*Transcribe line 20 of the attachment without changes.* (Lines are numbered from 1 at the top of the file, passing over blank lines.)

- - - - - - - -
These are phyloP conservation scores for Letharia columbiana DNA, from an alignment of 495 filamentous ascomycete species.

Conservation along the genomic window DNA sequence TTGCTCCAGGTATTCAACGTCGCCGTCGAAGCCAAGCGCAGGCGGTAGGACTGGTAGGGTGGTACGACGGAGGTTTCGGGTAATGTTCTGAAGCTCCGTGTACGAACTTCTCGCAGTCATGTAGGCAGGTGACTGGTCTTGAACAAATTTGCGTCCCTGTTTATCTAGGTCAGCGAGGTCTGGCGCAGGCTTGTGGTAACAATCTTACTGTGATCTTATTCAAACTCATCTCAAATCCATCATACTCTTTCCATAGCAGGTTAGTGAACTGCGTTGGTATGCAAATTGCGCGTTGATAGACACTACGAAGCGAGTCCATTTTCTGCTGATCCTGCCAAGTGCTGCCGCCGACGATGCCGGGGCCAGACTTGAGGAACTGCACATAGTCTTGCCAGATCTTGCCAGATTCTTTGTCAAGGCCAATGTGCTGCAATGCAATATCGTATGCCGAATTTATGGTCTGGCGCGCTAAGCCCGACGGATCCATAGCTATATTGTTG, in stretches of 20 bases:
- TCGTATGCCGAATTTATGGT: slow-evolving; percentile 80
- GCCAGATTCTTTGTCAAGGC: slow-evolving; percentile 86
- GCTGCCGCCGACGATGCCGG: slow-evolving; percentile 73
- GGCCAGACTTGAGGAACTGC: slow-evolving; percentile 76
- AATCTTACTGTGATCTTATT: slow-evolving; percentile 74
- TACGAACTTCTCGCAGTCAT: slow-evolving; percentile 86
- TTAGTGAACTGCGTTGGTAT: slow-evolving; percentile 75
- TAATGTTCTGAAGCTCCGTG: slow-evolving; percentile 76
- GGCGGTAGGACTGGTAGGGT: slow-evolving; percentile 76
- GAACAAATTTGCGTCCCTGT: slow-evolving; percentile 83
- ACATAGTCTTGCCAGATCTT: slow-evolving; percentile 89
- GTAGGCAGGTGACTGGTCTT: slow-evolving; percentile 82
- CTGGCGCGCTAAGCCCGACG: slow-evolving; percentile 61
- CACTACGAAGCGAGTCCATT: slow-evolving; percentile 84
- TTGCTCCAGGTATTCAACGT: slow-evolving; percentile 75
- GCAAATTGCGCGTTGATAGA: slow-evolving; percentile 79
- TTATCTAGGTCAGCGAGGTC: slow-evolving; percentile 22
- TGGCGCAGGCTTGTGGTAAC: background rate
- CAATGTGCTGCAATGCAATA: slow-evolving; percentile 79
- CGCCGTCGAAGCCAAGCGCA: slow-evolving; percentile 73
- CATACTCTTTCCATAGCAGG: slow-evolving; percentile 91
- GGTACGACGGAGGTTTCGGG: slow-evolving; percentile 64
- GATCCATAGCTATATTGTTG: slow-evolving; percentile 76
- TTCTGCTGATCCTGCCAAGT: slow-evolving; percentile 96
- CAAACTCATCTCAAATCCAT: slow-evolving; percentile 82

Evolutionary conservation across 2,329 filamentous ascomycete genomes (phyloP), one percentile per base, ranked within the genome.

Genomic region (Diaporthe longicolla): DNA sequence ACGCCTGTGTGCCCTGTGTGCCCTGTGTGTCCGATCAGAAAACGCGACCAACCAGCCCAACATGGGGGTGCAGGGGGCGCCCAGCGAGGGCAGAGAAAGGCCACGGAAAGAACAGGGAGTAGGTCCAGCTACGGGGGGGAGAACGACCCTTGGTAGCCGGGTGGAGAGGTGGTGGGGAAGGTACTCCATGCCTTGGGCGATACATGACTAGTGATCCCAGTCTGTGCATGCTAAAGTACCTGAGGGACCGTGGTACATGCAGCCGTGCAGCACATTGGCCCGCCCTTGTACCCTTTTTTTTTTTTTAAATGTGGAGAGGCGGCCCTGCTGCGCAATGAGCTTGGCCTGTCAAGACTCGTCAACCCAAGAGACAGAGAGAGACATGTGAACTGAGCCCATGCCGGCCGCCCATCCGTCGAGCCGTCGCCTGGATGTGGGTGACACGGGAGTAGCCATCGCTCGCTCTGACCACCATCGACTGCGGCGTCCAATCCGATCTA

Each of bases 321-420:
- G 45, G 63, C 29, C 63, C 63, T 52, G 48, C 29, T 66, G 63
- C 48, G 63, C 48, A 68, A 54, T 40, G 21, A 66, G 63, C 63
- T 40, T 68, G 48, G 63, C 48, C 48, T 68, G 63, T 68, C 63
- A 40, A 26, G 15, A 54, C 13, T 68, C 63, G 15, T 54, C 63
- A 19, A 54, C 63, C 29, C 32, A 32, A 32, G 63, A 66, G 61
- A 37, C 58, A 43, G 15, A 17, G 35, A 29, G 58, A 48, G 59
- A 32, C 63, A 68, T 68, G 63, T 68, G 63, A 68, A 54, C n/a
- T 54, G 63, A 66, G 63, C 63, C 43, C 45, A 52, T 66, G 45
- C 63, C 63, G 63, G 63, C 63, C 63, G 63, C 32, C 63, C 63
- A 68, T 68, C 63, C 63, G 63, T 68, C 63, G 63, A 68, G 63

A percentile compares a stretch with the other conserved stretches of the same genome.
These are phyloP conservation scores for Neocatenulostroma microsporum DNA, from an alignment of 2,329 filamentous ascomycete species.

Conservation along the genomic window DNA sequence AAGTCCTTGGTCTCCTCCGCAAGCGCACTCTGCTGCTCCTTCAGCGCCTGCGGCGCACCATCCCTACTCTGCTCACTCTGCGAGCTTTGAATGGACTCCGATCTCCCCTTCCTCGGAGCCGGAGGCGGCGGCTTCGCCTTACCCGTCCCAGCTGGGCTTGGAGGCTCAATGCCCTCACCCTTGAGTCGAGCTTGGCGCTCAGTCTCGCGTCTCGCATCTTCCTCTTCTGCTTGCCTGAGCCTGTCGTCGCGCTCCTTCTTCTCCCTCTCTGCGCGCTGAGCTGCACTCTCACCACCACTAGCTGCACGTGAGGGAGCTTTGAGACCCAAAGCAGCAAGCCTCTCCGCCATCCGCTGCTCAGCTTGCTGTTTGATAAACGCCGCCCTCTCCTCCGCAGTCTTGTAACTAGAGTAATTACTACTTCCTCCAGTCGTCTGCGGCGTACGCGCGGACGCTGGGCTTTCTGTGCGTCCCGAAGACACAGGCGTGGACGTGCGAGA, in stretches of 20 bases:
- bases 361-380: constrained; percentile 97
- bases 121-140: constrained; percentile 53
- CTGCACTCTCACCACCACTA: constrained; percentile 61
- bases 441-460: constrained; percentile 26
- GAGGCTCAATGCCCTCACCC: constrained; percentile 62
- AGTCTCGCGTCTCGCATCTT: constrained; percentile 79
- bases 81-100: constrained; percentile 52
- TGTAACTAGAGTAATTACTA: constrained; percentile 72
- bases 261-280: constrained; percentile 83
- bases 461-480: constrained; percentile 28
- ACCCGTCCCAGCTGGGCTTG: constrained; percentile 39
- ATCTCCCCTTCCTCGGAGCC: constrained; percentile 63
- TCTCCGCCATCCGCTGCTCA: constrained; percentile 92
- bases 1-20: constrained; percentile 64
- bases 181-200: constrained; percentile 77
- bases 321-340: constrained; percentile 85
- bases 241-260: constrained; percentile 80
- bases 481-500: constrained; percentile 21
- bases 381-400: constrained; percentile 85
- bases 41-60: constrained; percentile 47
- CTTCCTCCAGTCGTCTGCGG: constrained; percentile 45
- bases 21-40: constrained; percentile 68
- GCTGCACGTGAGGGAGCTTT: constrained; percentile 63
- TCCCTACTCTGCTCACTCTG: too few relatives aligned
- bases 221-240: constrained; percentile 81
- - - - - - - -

- TGGCGCAGGCTTGTGGTAAC: background rate